Detailed Description:

SUMMARY

Rationale:

Self-monitoring of blood glucose (SMBG) is an important tool in diabetes care to achieve and maintain good glycemic control. But how often 'should' the patient measure the capillary glucose concentration? There is no general agreement between professionals, and there is no evidence for a specific frequency and timing.

Objective:

The objective of the study is to investigate the effect of a specific frequency of SMBG on glycemic control and quality of life in patients with type 2 diabetes and who are in stable good glycemic control and using 1 insulin injection daily.

Study design:

An open Randomised Controlled Trial.

Study population:

Patients with insulin-treated diabetes type 2, > 18 years of age, using 1 insulin injection daily, performing SMBG > 1 year, HbA1c ≤ 58 mmol/mol (< 7.5%) in the preceding 12 months, sufficient knowledge of the Dutch language, no hypo-unawareness, no serious co-morbidity

Intervention:

Patients are instructed to measure their blood glucose concentrations 4 times per day (pre-prandial and before bedtime) one day weekly in group A, one day per two weeks in group B and one day monthly in group C. Patients are asked to keep a diary with the readings and the probably extra measurements, including the reasons.

Main study parameters/endpoints:

The main study parameters are glycemic control and quality of life. A difference of > 0.5% (> 5.5 mmol/mol) in HbA1c is considered to be relevant. Quality of life is measured with 3 validated questionnaires.

Nature and extent of the burden and risks associated with participation, benefit and group relatedness:

Patients in this study are used to perform SMBG. During the study, they are asked to monitor their glucose concentrations in a controlled, specific frequency (different kind of usual care are compared). And they are asked to fill in 3 questionnaires in the beginning and at the end of the study. Extra HbA1c measurements can be necessary. No side effects are expected, but safety is incorporated through HbA1c measurements every 3 months and every 3 months the diary will be discussed in the scheduled visits. Furthermore, extra measurements are allowed when necessary.

  Eligibility

Ages Eligible for Study:   18 Years and older
Genders Eligible for Study:   Both
Accepts Healthy Volunteers:   No
Criteria

Inclusion Criteria:

  • Patients with insulin-treated diabetes type 2
  • > 18 years of age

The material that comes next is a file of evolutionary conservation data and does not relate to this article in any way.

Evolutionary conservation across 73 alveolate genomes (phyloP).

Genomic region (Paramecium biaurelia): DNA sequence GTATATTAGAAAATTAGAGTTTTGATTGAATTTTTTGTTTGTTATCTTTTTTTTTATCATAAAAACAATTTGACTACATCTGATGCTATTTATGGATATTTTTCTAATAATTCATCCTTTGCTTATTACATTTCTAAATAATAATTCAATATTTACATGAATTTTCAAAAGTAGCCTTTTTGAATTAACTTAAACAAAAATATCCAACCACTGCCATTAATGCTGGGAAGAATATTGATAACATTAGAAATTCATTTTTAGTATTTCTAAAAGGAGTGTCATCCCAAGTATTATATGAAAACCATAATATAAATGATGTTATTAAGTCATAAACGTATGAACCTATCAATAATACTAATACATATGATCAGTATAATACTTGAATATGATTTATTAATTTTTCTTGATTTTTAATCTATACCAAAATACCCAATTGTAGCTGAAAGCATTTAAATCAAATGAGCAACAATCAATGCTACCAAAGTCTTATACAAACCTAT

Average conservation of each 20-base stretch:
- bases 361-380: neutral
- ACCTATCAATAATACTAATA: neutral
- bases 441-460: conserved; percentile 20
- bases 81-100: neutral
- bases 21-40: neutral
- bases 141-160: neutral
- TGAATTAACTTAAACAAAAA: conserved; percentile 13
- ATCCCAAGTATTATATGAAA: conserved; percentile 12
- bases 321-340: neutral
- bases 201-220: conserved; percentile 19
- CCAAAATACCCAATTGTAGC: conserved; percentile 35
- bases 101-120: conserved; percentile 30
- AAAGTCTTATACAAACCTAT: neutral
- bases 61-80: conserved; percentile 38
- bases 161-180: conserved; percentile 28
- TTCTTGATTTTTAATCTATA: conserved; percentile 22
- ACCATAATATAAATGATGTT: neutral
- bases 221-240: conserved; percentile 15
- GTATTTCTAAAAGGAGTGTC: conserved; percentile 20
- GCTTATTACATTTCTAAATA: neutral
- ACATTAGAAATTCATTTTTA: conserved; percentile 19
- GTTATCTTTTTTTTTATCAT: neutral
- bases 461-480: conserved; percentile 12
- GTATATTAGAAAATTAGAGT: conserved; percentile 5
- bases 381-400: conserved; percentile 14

• using 1 insulin injection daily,
  • performing SMBG > 1 year
  • HbA1c ≤ 58 mmol/mol (< 7.5%) in the preceding 12 months
  • sufficient knowledge of the Dutch language.-

Exclusion Criteria:

  • no hypo-unawareness
  • no serious co-morbidity (as judged by their own GP)
  • patients who measure their blood glucose concentration (4 measurements a day) more than once a week on average
  Contacts and Locations
Choosing to participate in a study is an important personal decision. Talk with your doctor and family members or friends about deciding to join a study. To learn more about this study, you or your doctor may contact the study research staff using the Contacts provided below. For general information, see Learn About Clinical Studies.

Please refer to this study by its ClinicalTrials.gov identifier: NCT01460459

Contacts
Contact: Johanna Hortensius, RN 0031-38-4247763 h.hortensius@isala.nl
Contact: Nanne Kleefstra, MD PhD 0031-38-4244013 n.kleefstra@isala.nl

Locations
Netherlands
Diabetes Centre, Isala Clinics Recruiting
Zwolle, Netherlands, 8025 BT
Principal Investigator: Henk JG Bilo, MD PhD FCRP         
Sponsors and Collaborators
Medical Research Foundation, The Netherlands
Sanofi
Investigators
Principal Investigator: Henk JG Bilo, MD PhD FCRP Isala Klinieken
  More Information

No publications provided

Responsible Party: Medical Research Foundation, The Netherlands
ClinicalTrials.gov Identifier: NCT01460459     History of Changes
Other Study ID Numbers: 35308.075.11
Study First Received: October 19, 2011
Last Updated: October 24, 2011
Health Authority: Netherlands: The Central Committee on Research Involving Human Subjects (CCMO)

Keywords provided by Medical Research Foundation, The Netherlands:
diabetes
self-monitoring of blood glucose
frequency

Additional relevant MeSH terms:
Diabetes Mellitus
Diabetes Mellitus, Type 2
Glucose Metabolism Disorders
Metabolic Diseases
Endocrine System Diseases

ClinicalTrials.gov processed this record on July 23, 2014